Some employees are fearful when they learn that their organization is about to formally embark on a performance management journey. When they hear words such as measurements, accountability and consequences, their reaction is "Uh-oh! The good times are over! There will be no place to hide anymore. Management is going to rigorously sort out the underperformers from the overperformers. I may not continue to get the raise or bonus that I am accustomed to."How do you make applying performance management fun? I recently saw how it can be done - in an enjoyable but effective way. And who else would make implementing performance management fun but Southwest Airlines (SWA), the air carrier that built its business on making flying fun. I learned how it is doing that at the recent CFO magazine Corporate Performance Management conference in San Francisco. I was privileged to be one of the conference presenters. My talk was more of the Isaac Newton approach. You know: The world is a big machine, and what executives want is to have the levers, pulleys and dials to drive their organizations to higher value. But the presentation by Laura Wright, senior vice president and chief financial officer of Southwest Airlines, described what I was saying but with a much more human approach.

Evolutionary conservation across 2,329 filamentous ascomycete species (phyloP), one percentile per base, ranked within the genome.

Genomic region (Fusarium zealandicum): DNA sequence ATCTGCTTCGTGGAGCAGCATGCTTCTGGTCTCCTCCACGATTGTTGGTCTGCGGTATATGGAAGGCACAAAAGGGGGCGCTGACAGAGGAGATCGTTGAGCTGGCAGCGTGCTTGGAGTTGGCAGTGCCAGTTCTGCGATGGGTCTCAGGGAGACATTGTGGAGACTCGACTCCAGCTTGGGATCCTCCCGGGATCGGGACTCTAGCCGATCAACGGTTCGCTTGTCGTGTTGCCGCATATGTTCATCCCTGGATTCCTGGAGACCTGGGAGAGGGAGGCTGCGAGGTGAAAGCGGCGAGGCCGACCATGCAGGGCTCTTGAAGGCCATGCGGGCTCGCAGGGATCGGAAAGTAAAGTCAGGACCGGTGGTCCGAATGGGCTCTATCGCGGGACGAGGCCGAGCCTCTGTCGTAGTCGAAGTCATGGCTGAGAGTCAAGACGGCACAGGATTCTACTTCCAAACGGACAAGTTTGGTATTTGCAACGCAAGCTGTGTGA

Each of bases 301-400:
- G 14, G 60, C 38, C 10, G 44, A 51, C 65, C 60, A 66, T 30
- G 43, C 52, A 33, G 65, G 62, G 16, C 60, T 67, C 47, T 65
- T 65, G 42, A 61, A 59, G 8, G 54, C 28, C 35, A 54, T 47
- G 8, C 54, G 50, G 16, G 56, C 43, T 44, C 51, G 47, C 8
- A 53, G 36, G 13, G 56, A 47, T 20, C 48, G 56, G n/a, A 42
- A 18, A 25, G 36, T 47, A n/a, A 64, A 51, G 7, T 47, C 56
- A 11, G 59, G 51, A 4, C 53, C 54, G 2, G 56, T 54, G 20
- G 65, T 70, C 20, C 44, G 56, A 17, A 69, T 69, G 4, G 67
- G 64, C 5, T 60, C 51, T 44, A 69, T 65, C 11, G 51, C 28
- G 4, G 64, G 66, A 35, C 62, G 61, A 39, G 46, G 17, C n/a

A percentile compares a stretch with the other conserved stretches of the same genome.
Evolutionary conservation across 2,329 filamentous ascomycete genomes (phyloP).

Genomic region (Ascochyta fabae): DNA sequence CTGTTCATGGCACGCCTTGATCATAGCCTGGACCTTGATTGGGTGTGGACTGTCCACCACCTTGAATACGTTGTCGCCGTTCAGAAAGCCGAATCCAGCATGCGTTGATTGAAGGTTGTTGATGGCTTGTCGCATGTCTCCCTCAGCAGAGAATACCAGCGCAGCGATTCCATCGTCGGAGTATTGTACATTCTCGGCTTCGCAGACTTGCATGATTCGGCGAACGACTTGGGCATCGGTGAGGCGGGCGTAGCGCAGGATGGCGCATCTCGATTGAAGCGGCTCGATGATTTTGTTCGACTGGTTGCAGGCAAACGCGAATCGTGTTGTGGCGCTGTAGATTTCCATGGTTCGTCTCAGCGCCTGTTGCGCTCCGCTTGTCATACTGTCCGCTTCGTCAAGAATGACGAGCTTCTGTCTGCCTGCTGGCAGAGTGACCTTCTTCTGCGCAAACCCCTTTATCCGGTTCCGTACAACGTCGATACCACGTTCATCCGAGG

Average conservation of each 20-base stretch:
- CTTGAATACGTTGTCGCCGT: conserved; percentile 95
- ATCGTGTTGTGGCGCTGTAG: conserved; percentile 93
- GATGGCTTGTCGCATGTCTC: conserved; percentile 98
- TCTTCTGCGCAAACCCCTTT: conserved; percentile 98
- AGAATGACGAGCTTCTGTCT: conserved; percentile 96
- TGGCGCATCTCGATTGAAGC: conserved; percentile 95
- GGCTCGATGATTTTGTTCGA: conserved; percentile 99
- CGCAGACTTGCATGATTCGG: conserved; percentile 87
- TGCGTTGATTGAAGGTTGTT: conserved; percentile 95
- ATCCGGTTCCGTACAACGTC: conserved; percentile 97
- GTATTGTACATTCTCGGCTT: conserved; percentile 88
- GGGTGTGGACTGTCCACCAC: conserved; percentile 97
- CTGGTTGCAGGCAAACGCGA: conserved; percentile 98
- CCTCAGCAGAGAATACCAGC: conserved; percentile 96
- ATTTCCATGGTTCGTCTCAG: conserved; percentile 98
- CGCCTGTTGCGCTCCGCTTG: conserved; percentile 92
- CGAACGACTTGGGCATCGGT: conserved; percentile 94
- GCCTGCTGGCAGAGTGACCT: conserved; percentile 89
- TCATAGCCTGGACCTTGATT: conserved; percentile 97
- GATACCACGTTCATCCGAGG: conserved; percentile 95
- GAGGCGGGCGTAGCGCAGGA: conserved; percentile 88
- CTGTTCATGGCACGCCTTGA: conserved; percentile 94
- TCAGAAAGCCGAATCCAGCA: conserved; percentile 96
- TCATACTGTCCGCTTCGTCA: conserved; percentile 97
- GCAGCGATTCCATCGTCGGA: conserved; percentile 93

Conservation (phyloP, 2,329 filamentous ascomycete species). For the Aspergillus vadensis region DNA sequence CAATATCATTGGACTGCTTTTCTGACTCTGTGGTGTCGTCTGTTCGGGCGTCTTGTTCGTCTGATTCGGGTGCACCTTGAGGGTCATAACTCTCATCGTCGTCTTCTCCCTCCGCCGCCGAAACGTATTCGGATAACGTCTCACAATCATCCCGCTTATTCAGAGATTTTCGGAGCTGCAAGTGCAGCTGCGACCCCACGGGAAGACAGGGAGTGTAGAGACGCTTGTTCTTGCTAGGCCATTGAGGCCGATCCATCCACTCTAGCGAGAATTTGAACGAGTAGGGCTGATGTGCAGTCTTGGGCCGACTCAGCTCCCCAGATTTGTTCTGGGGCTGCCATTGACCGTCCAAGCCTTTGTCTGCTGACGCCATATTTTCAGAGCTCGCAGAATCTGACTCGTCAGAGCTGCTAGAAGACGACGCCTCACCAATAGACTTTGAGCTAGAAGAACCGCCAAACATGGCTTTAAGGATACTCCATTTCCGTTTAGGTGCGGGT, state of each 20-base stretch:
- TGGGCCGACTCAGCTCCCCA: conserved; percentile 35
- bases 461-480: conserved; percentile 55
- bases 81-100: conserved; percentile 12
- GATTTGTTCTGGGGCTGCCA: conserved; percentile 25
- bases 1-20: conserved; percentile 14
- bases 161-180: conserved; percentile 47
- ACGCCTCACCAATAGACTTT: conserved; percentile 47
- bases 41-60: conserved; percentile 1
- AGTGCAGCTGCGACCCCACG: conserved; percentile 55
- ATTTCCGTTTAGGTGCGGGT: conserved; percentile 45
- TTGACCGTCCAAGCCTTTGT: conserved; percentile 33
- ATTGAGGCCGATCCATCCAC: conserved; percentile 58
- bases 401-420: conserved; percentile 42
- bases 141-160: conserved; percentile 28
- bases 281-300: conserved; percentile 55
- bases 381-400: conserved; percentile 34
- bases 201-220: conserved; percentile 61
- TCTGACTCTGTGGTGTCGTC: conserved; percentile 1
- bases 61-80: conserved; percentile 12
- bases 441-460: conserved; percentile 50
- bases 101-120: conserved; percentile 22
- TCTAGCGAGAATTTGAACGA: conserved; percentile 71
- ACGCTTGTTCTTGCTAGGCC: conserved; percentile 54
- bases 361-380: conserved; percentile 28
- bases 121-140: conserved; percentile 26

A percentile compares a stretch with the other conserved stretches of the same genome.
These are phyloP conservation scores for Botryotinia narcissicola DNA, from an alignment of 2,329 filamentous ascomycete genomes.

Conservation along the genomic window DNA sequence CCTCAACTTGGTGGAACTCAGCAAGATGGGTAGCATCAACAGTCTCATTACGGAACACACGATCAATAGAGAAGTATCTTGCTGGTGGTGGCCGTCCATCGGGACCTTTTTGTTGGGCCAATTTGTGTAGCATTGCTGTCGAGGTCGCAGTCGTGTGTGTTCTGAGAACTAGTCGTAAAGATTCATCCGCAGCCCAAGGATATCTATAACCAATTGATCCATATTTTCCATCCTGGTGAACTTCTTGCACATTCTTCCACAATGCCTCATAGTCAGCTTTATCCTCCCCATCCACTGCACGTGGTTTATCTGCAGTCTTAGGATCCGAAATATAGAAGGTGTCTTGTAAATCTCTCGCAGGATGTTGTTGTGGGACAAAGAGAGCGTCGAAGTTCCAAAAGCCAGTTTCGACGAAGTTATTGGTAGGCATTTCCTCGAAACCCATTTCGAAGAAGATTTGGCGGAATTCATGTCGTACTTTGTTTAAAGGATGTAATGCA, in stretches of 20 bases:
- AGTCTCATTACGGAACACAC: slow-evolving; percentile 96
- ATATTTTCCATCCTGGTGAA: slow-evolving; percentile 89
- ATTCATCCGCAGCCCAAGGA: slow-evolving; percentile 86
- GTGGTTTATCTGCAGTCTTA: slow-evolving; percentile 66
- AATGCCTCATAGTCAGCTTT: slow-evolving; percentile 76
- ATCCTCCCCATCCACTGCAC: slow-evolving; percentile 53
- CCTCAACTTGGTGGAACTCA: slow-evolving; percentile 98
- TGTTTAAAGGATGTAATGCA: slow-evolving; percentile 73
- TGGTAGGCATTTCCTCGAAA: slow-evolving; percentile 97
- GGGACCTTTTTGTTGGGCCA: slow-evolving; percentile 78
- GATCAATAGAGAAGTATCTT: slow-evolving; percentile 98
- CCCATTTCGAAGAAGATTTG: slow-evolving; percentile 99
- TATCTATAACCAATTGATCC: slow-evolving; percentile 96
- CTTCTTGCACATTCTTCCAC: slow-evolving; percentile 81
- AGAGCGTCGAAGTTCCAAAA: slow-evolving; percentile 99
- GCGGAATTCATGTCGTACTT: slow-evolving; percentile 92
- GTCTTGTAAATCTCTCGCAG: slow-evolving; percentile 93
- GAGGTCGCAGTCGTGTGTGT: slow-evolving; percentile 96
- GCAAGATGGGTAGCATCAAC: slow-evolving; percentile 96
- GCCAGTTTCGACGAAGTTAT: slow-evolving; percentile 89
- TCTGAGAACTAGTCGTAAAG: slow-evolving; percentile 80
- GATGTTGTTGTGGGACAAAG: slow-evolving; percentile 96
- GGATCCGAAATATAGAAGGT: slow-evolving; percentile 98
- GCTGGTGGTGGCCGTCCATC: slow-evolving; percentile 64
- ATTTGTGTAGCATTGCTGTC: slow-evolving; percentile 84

Wright initially explained the background that led to Southwest's pursuit of its flavor of performance management. From 1970 to the mid-1990s, SWA, the underdog to the major air carriers, operated with a survival instinct. It followed its strong culture of legendary high customer service while remaining a low-cost airline. In the late 1990s, however, its fast growth and geographic expansion beyond airports exclusively located in Texas caused continuous cost creep. Profit margins declined. Worse yet, its growth success was reducing its underdog spirit. Some sort of change was needed. Led by the finance department, it began to automate reporting systems so that relevant information could get to the right people at the right time.

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